I feel that the USPSTF has also underestimated the benefits of prostate cancer testing. Currently, PSA is the most widely used screening test for CAP, and allows for detection of prostate cancer at its earliest stages – before it has spread beyond the prostate. This is supported from various studies, and the reduction in the prostate cancer specific mortality has been demonstrated from 1990 – 2009. The ERSPC, Goteborg Trial showed a 44% relative risk in prostate cancer mortality in men 50-64 after 14 years median follow-up using a screening PSA cutoff of 3.0 ng/ml. The PLCO study, the data which formed the basis of the opinions of the USPSTF, certainly was flawed from the beginning. Comparing PSA screened patients to a control group with “opportunistic screening” rather than no screening, unfortunately just confuses the picture. A secondary evaluation of the PLCO data by Crawford, Et al, interestingly showed a 20% benefit to PSA screening in the healthier men in the study. Reasonable review of the data shows a reduction in prostate cancer death rate in certain patient cohorts as well as improved survival in men over the last 20 years, which in part is likely due to a screening effect on the downward stage migration of prostate cancer we see currently in a large, integrated community practice.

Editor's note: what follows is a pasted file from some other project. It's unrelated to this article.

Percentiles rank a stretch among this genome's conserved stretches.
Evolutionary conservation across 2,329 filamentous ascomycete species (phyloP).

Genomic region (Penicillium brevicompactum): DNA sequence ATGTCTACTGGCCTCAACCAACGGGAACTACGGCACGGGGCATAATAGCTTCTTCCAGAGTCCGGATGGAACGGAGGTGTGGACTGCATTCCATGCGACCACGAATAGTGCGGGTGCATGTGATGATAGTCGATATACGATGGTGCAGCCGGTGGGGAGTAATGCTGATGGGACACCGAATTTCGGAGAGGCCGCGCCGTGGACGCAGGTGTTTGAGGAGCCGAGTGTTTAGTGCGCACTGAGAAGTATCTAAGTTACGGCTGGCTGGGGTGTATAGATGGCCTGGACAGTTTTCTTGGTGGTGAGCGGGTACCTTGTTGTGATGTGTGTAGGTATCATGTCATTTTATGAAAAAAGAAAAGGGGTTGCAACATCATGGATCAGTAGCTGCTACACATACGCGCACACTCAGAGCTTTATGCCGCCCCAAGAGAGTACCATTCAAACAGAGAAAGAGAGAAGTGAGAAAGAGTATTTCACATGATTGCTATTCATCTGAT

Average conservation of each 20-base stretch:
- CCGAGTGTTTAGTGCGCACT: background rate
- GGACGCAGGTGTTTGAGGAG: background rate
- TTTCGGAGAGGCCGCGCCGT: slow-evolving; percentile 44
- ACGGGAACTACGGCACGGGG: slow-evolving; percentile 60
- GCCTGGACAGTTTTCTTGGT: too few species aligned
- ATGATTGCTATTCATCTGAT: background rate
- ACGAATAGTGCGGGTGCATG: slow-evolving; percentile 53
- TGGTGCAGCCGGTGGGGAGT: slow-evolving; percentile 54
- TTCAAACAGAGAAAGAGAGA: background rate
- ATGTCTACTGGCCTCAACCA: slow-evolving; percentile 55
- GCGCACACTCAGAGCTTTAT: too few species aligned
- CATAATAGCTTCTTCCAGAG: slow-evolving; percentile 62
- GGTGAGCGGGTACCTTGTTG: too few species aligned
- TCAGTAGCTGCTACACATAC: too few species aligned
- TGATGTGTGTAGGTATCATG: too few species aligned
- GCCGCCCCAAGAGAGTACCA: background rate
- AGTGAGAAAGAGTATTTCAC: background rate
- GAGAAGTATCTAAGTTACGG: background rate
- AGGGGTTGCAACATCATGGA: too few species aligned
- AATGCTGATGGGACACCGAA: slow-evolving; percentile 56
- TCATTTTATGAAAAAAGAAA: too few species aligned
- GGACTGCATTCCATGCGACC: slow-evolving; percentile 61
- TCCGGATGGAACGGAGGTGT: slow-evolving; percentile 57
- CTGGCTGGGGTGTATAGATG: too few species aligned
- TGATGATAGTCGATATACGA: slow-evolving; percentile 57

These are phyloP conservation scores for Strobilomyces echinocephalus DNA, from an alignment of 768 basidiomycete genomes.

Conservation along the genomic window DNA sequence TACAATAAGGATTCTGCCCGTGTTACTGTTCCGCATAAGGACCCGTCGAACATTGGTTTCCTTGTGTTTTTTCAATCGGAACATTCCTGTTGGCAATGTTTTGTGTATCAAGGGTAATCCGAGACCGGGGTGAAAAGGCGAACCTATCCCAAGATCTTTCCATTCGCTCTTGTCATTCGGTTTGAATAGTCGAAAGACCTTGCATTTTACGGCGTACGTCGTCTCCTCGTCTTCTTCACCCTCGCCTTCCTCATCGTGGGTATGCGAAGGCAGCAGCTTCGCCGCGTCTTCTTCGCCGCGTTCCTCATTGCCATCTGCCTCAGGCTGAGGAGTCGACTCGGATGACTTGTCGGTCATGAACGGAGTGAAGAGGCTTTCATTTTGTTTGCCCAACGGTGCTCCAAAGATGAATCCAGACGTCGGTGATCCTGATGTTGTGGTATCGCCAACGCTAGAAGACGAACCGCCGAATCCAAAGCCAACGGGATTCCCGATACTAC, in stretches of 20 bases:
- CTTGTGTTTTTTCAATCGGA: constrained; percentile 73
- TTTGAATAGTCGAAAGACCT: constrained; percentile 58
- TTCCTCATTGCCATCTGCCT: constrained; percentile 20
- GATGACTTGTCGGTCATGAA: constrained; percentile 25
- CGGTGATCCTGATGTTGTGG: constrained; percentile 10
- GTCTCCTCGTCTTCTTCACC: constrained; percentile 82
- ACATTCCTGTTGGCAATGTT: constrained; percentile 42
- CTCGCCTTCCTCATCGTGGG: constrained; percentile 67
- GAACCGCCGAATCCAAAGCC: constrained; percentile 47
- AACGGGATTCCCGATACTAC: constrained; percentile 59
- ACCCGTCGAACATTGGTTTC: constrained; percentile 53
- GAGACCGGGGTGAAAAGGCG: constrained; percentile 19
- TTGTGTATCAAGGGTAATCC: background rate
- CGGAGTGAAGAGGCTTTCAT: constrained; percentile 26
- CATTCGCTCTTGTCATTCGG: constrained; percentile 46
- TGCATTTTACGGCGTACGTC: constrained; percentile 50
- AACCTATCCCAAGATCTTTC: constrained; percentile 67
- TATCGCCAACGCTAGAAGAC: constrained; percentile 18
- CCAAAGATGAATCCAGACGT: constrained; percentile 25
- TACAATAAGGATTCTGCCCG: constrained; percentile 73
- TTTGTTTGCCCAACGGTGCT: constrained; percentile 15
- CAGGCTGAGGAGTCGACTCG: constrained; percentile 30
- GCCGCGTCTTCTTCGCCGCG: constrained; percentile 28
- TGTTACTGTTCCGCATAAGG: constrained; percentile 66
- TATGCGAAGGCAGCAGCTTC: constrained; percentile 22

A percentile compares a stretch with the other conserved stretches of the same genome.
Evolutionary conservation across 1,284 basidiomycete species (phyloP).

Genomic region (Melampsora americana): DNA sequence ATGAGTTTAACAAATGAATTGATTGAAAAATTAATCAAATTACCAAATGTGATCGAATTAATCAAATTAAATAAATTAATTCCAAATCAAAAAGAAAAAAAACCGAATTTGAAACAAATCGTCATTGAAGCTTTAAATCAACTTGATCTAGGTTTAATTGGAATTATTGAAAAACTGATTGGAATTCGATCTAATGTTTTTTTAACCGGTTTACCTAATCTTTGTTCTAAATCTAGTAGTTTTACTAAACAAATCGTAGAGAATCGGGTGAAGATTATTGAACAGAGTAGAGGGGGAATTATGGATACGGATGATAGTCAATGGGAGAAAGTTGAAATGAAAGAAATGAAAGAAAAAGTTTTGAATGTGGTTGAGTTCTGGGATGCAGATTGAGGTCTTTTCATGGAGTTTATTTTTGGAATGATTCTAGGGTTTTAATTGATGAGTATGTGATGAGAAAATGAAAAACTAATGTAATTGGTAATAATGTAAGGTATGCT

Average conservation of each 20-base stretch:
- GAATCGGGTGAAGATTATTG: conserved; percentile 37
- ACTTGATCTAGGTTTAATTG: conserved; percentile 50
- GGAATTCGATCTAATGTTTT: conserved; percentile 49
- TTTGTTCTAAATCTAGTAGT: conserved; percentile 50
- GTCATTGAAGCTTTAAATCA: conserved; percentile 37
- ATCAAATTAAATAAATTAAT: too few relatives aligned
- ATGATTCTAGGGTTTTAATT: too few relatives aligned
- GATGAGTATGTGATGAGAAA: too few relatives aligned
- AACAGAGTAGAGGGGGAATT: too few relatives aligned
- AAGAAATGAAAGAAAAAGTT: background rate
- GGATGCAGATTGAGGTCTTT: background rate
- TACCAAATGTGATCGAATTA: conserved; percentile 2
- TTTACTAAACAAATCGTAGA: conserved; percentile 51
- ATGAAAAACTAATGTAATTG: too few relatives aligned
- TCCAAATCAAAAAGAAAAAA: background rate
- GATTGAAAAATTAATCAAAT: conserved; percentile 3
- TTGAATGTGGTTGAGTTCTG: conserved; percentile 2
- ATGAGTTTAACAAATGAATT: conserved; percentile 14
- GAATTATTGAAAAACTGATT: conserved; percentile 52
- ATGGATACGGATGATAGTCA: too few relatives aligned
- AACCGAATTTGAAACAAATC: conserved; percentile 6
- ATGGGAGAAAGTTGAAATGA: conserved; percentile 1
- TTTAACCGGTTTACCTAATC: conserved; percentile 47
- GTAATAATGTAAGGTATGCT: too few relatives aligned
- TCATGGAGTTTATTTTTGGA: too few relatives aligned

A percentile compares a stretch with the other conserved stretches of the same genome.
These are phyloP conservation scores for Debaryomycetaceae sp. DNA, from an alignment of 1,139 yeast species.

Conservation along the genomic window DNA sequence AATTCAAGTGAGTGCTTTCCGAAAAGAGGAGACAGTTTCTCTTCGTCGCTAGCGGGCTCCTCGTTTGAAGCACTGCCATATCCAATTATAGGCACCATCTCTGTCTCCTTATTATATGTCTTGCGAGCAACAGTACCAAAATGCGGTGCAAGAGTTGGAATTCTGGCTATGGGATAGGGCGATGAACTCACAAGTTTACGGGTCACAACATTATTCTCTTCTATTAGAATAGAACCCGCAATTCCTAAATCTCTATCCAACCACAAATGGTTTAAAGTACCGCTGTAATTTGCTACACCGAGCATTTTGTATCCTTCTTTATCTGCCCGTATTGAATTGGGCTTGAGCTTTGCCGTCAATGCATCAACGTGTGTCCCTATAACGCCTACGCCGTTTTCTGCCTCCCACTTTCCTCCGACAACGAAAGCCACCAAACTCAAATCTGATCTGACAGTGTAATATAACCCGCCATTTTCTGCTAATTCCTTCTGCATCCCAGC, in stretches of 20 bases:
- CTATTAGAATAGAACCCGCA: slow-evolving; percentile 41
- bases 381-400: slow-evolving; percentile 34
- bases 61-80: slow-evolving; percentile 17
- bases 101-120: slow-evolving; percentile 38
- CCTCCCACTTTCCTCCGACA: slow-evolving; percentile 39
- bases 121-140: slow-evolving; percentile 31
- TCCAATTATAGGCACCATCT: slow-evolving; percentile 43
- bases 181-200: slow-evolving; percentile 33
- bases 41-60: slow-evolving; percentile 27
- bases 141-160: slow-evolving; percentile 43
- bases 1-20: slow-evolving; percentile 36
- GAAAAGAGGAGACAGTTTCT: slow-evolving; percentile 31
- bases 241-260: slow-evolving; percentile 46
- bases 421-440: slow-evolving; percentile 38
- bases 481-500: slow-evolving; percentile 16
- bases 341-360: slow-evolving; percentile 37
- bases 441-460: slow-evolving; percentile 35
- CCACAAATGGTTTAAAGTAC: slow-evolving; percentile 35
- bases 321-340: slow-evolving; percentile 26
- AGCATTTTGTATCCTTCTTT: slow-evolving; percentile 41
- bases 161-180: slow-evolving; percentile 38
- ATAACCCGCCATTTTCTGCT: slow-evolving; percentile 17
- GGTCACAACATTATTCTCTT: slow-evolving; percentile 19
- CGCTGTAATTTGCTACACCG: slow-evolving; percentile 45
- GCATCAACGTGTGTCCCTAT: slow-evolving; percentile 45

The main caveat not realized by the USPSTF is that prostate cancer needs to be found in the treatable stage, and that PSA screening and testing is the most useful vehicle along with DRE to obtain this goal, via prostate biopsy. In my opinion, PSA screening, patient selection factors and improved surgical/radiation techniques, seem to have made a difference in the prostate cancer death rate. At what financial cost is another blog story. Until imaging modalities like MRI become less invasive and more sensitive and specific for diagnostic purposes, PSA screening is as useful as mammography and it is what we have at our disposal at this time. A salient and reasonable discussion about these studies can lead myself and others to say yes to PSA screening. Shame on the USPSTF for their myopic view of the PSA screening saga. I give them a “D” grade as well.
1 Active Surveillance in the Management of Men With Localized Prostate Cancer. NIH Consens State Sci Statements. 2011 Dec 5–7;28(1):1–27.